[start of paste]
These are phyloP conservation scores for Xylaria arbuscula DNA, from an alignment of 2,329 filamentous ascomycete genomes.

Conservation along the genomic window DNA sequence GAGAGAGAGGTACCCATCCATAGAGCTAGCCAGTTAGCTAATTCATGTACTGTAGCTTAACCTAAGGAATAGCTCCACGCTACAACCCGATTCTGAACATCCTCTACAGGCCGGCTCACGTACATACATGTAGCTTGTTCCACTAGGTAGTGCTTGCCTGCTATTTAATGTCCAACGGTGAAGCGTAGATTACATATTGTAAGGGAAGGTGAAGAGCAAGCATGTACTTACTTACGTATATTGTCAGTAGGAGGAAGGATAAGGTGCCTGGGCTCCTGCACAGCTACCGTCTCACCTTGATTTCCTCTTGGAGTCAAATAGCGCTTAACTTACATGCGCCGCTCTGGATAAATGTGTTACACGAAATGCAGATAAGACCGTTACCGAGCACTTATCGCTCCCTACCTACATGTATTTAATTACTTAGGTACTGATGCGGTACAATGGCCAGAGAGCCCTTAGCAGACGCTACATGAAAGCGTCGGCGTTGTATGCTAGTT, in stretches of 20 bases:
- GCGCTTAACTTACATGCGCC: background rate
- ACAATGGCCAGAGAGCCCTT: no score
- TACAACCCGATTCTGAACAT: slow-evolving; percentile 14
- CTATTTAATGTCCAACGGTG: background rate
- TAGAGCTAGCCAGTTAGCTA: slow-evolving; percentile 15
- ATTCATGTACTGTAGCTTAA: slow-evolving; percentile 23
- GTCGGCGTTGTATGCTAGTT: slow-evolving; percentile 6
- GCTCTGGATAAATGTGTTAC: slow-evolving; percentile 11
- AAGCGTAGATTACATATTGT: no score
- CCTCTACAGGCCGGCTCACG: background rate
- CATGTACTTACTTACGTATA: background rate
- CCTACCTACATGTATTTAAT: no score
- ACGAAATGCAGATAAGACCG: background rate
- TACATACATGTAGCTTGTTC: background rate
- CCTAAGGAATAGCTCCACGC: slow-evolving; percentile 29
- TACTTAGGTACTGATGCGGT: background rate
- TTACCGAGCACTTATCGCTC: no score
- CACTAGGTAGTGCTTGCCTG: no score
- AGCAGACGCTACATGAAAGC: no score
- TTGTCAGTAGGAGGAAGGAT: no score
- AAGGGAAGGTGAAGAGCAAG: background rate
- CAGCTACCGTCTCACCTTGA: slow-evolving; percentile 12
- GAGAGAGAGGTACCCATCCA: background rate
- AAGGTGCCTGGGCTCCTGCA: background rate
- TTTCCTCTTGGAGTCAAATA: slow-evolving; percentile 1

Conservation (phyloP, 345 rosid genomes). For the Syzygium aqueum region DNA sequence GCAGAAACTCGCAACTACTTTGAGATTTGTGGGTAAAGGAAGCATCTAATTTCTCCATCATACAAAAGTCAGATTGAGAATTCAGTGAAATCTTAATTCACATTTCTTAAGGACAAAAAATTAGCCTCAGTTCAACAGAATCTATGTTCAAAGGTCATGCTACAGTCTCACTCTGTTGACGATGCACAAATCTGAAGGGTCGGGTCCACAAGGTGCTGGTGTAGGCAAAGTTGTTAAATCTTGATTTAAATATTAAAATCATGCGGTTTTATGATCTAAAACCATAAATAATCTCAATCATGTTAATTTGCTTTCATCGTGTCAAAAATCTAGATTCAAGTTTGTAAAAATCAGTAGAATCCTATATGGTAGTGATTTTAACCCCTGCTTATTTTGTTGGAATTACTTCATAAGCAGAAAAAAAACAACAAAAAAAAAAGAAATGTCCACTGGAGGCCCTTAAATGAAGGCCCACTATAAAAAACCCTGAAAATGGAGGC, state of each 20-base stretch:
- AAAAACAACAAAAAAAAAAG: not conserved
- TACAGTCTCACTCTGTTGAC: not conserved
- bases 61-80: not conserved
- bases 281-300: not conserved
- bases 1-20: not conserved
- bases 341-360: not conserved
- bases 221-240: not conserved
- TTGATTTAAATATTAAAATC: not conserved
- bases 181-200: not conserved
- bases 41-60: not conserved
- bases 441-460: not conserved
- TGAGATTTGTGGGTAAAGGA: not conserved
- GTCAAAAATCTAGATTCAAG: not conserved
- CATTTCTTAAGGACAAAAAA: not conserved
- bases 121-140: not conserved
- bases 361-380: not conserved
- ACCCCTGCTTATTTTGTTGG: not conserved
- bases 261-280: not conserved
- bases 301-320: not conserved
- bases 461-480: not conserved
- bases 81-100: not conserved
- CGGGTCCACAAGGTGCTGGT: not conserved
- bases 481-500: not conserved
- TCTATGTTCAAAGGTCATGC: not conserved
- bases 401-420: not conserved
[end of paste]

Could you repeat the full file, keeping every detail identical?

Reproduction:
These are phyloP conservation scores for Xylaria arbuscula DNA, from an alignment of 2,329 filamentous ascomycete genomes.

Conservation along the genomic window DNA sequence GAGAGAGAGGTACCCATCCATAGAGCTAGCCAGTTAGCTAATTCATGTACTGTAGCTTAACCTAAGGAATAGCTCCACGCTACAACCCGATTCTGAACATCCTCTACAGGCCGGCTCACGTACATACATGTAGCTTGTTCCACTAGGTAGTGCTTGCCTGCTATTTAATGTCCAACGGTGAAGCGTAGATTACATATTGTAAGGGAAGGTGAAGAGCAAGCATGTACTTACTTACGTATATTGTCAGTAGGAGGAAGGATAAGGTGCCTGGGCTCCTGCACAGCTACCGTCTCACCTTGATTTCCTCTTGGAGTCAAATAGCGCTTAACTTACATGCGCCGCTCTGGATAAATGTGTTACACGAAATGCAGATAAGACCGTTACCGAGCACTTATCGCTCCCTACCTACATGTATTTAATTACTTAGGTACTGATGCGGTACAATGGCCAGAGAGCCCTTAGCAGACGCTACATGAAAGCGTCGGCGTTGTATGCTAGTT, in stretches of 20 bases:
- GCGCTTAACTTACATGCGCC: background rate
- ACAATGGCCAGAGAGCCCTT: no score
- TACAACCCGATTCTGAACAT: slow-evolving; percentile 14
- CTATTTAATGTCCAACGGTG: background rate
- TAGAGCTAGCCAGTTAGCTA: slow-evolving; percentile 15
- ATTCATGTACTGTAGCTTAA: slow-evolving; percentile 23
- GTCGGCGTTGTATGCTAGTT: slow-evolving; percentile 6
- GCTCTGGATAAATGTGTTAC: slow-evolving; percentile 11
- AAGCGTAGATTACATATTGT: no score
- CCTCTACAGGCCGGCTCACG: background rate
- CATGTACTTACTTACGTATA: background rate
- CCTACCTACATGTATTTAAT: no score
- ACGAAATGCAGATAAGACCG: background rate
- TACATACATGTAGCTTGTTC: background rate
- CCTAAGGAATAGCTCCACGC: slow-evolving; percentile 29
- TACTTAGGTACTGATGCGGT: background rate
- TTACCGAGCACTTATCGCTC: no score
- CACTAGGTAGTGCTTGCCTG: no score
- AGCAGACGCTACATGAAAGC: no score
- TTGTCAGTAGGAGGAAGGAT: no score
- AAGGGAAGGTGAAGAGCAAG: background rate
- CAGCTACCGTCTCACCTTGA: slow-evolving; percentile 12
- GAGAGAGAGGTACCCATCCA: background rate
- AAGGTGCCTGGGCTCCTGCA: background rate
- TTTCCTCTTGGAGTCAAATA: slow-evolving; percentile 1

Conservation (phyloP, 345 rosid genomes). For the Syzygium aqueum region DNA sequence GCAGAAACTCGCAACTACTTTGAGATTTGTGGGTAAAGGAAGCATCTAATTTCTCCATCATACAAAAGTCAGATTGAGAATTCAGTGAAATCTTAATTCACATTTCTTAAGGACAAAAAATTAGCCTCAGTTCAACAGAATCTATGTTCAAAGGTCATGCTACAGTCTCACTCTGTTGACGATGCACAAATCTGAAGGGTCGGGTCCACAAGGTGCTGGTGTAGGCAAAGTTGTTAAATCTTGATTTAAATATTAAAATCATGCGGTTTTATGATCTAAAACCATAAATAATCTCAATCATGTTAATTTGCTTTCATCGTGTCAAAAATCTAGATTCAAGTTTGTAAAAATCAGTAGAATCCTATATGGTAGTGATTTTAACCCCTGCTTATTTTGTTGGAATTACTTCATAAGCAGAAAAAAAACAACAAAAAAAAAAGAAATGTCCACTGGAGGCCCTTAAATGAAGGCCCACTATAAAAAACCCTGAAAATGGAGGC, state of each 20-base stretch:
- AAAAACAACAAAAAAAAAAG: not conserved
- TACAGTCTCACTCTGTTGAC: not conserved
- bases 61-80: not conserved
- bases 281-300: not conserved
- bases 1-20: not conserved
- bases 341-360: not conserved
- bases 221-240: not conserved
- TTGATTTAAATATTAAAATC: not conserved
- bases 181-200: not conserved
- bases 41-60: not conserved
- bases 441-460: not conserved
- TGAGATTTGTGGGTAAAGGA: not conserved
- GTCAAAAATCTAGATTCAAG: not conserved
- CATTTCTTAAGGACAAAAAA: not conserved
- bases 121-140: not conserved
- bases 361-380: not conserved
- ACCCCTGCTTATTTTGTTGG: not conserved
- bases 261-280: not conserved
- bases 301-320: not conserved
- bases 461-480: not conserved
- bases 81-100: not conserved
- CGGGTCCACAAGGTGCTGGT: not conserved
- bases 481-500: not conserved
- TCTATGTTCAAAGGTCATGC: not conserved
- bases 401-420: not conserved